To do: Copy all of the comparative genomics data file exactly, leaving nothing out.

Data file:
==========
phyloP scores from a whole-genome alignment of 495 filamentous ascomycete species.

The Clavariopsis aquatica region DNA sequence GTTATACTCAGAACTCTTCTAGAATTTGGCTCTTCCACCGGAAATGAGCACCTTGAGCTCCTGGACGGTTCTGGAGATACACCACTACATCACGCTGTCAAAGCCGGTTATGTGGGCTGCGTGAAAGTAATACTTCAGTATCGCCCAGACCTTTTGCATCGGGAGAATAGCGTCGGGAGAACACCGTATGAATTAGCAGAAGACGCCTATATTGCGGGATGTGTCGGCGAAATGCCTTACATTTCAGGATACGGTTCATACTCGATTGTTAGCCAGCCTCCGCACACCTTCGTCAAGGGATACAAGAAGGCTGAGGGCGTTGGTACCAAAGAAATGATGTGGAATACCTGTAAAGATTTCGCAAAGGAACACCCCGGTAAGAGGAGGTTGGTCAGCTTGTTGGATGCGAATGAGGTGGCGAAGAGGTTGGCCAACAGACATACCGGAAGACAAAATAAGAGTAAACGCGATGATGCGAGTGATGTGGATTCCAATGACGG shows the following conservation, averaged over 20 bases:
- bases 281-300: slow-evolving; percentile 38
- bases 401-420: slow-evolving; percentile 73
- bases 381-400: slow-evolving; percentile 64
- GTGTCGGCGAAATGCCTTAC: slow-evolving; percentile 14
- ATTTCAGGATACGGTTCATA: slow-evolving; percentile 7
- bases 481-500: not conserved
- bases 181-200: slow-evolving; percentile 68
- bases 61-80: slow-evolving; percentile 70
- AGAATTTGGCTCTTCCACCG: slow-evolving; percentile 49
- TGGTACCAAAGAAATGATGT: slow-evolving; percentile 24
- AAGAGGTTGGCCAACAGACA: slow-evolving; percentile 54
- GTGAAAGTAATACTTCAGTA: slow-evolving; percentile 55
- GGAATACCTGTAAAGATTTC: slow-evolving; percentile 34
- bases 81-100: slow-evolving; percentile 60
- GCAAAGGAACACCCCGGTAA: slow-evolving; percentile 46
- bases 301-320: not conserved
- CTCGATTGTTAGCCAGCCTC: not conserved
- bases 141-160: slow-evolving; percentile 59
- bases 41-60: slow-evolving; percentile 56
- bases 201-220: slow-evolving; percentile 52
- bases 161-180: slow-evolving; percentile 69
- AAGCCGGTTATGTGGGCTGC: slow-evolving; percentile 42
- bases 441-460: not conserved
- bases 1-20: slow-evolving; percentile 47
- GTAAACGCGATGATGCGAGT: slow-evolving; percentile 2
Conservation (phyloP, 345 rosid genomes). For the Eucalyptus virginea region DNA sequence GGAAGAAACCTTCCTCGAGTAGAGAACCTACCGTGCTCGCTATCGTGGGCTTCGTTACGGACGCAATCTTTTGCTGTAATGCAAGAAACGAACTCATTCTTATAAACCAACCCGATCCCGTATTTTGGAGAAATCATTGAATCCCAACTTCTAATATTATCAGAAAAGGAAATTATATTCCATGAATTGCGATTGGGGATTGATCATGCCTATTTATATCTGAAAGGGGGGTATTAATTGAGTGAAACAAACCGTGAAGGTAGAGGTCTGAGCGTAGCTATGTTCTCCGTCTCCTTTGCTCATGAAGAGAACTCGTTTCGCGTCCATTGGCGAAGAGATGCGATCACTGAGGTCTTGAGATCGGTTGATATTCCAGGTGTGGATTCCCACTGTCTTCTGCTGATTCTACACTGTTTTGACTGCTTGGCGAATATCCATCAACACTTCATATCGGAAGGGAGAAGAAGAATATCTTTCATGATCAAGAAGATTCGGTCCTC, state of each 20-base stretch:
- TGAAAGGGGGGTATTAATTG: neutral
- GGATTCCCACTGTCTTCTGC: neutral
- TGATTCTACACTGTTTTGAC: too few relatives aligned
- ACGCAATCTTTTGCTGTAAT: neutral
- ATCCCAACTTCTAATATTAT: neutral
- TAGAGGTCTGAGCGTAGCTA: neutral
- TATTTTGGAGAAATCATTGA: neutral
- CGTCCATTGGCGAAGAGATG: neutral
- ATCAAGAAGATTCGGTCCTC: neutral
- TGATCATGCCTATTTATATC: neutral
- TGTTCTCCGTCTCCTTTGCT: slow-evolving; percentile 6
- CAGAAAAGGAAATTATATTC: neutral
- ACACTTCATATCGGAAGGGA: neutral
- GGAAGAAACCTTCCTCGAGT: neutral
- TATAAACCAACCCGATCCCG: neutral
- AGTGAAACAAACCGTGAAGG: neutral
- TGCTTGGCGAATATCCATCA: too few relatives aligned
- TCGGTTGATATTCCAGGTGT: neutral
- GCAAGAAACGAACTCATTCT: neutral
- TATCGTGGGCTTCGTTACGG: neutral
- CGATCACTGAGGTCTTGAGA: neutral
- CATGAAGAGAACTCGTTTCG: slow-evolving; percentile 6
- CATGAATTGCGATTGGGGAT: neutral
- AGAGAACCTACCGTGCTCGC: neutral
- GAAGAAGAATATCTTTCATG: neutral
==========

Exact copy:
phyloP scores from a whole-genome alignment of 495 filamentous ascomycete species.

The Clavariopsis aquatica region DNA sequence GTTATACTCAGAACTCTTCTAGAATTTGGCTCTTCCACCGGAAATGAGCACCTTGAGCTCCTGGACGGTTCTGGAGATACACCACTACATCACGCTGTCAAAGCCGGTTATGTGGGCTGCGTGAAAGTAATACTTCAGTATCGCCCAGACCTTTTGCATCGGGAGAATAGCGTCGGGAGAACACCGTATGAATTAGCAGAAGACGCCTATATTGCGGGATGTGTCGGCGAAATGCCTTACATTTCAGGATACGGTTCATACTCGATTGTTAGCCAGCCTCCGCACACCTTCGTCAAGGGATACAAGAAGGCTGAGGGCGTTGGTACCAAAGAAATGATGTGGAATACCTGTAAAGATTTCGCAAAGGAACACCCCGGTAAGAGGAGGTTGGTCAGCTTGTTGGATGCGAATGAGGTGGCGAAGAGGTTGGCCAACAGACATACCGGAAGACAAAATAAGAGTAAACGCGATGATGCGAGTGATGTGGATTCCAATGACGG shows the following conservation, averaged over 20 bases:
- bases 281-300: slow-evolving; percentile 38
- bases 401-420: slow-evolving; percentile 73
- bases 381-400: slow-evolving; percentile 64
- GTGTCGGCGAAATGCCTTAC: slow-evolving; percentile 14
- ATTTCAGGATACGGTTCATA: slow-evolving; percentile 7
- bases 481-500: not conserved
- bases 181-200: slow-evolving; percentile 68
- bases 61-80: slow-evolving; percentile 70
- AGAATTTGGCTCTTCCACCG: slow-evolving; percentile 49
- TGGTACCAAAGAAATGATGT: slow-evolving; percentile 24
- AAGAGGTTGGCCAACAGACA: slow-evolving; percentile 54
- GTGAAAGTAATACTTCAGTA: slow-evolving; percentile 55
- GGAATACCTGTAAAGATTTC: slow-evolving; percentile 34
- bases 81-100: slow-evolving; percentile 60
- GCAAAGGAACACCCCGGTAA: slow-evolving; percentile 46
- bases 301-320: not conserved
- CTCGATTGTTAGCCAGCCTC: not conserved
- bases 141-160: slow-evolving; percentile 59
- bases 41-60: slow-evolving; percentile 56
- bases 201-220: slow-evolving; percentile 52
- bases 161-180: slow-evolving; percentile 69
- AAGCCGGTTATGTGGGCTGC: slow-evolving; percentile 42
- bases 441-460: not conserved
- bases 1-20: slow-evolving; percentile 47
- GTAAACGCGATGATGCGAGT: slow-evolving; percentile 2
Conservation (phyloP, 345 rosid genomes). For the Eucalyptus virginea region DNA sequence GGAAGAAACCTTCCTCGAGTAGAGAACCTACCGTGCTCGCTATCGTGGGCTTCGTTACGGACGCAATCTTTTGCTGTAATGCAAGAAACGAACTCATTCTTATAAACCAACCCGATCCCGTATTTTGGAGAAATCATTGAATCCCAACTTCTAATATTATCAGAAAAGGAAATTATATTCCATGAATTGCGATTGGGGATTGATCATGCCTATTTATATCTGAAAGGGGGGTATTAATTGAGTGAAACAAACCGTGAAGGTAGAGGTCTGAGCGTAGCTATGTTCTCCGTCTCCTTTGCTCATGAAGAGAACTCGTTTCGCGTCCATTGGCGAAGAGATGCGATCACTGAGGTCTTGAGATCGGTTGATATTCCAGGTGTGGATTCCCACTGTCTTCTGCTGATTCTACACTGTTTTGACTGCTTGGCGAATATCCATCAACACTTCATATCGGAAGGGAGAAGAAGAATATCTTTCATGATCAAGAAGATTCGGTCCTC, state of each 20-base stretch:
- TGAAAGGGGGGTATTAATTG: neutral
- GGATTCCCACTGTCTTCTGC: neutral
- TGATTCTACACTGTTTTGAC: too few relatives aligned
- ACGCAATCTTTTGCTGTAAT: neutral
- ATCCCAACTTCTAATATTAT: neutral
- TAGAGGTCTGAGCGTAGCTA: neutral
- TATTTTGGAGAAATCATTGA: neutral
- CGTCCATTGGCGAAGAGATG: neutral
- ATCAAGAAGATTCGGTCCTC: neutral
- TGATCATGCCTATTTATATC: neutral
- TGTTCTCCGTCTCCTTTGCT: slow-evolving; percentile 6
- CAGAAAAGGAAATTATATTC: neutral
- ACACTTCATATCGGAAGGGA: neutral
- GGAAGAAACCTTCCTCGAGT: neutral
- TATAAACCAACCCGATCCCG: neutral
- AGTGAAACAAACCGTGAAGG: neutral
- TGCTTGGCGAATATCCATCA: too few relatives aligned
- TCGGTTGATATTCCAGGTGT: neutral
- GCAAGAAACGAACTCATTCT: neutral
- TATCGTGGGCTTCGTTACGG: neutral
- CGATCACTGAGGTCTTGAGA: neutral
- CATGAAGAGAACTCGTTTCG: slow-evolving; percentile 6
- CATGAATTGCGATTGGGGAT: neutral
- AGAGAACCTACCGTGCTCGC: neutral
- GAAGAAGAATATCTTTCATG: neutral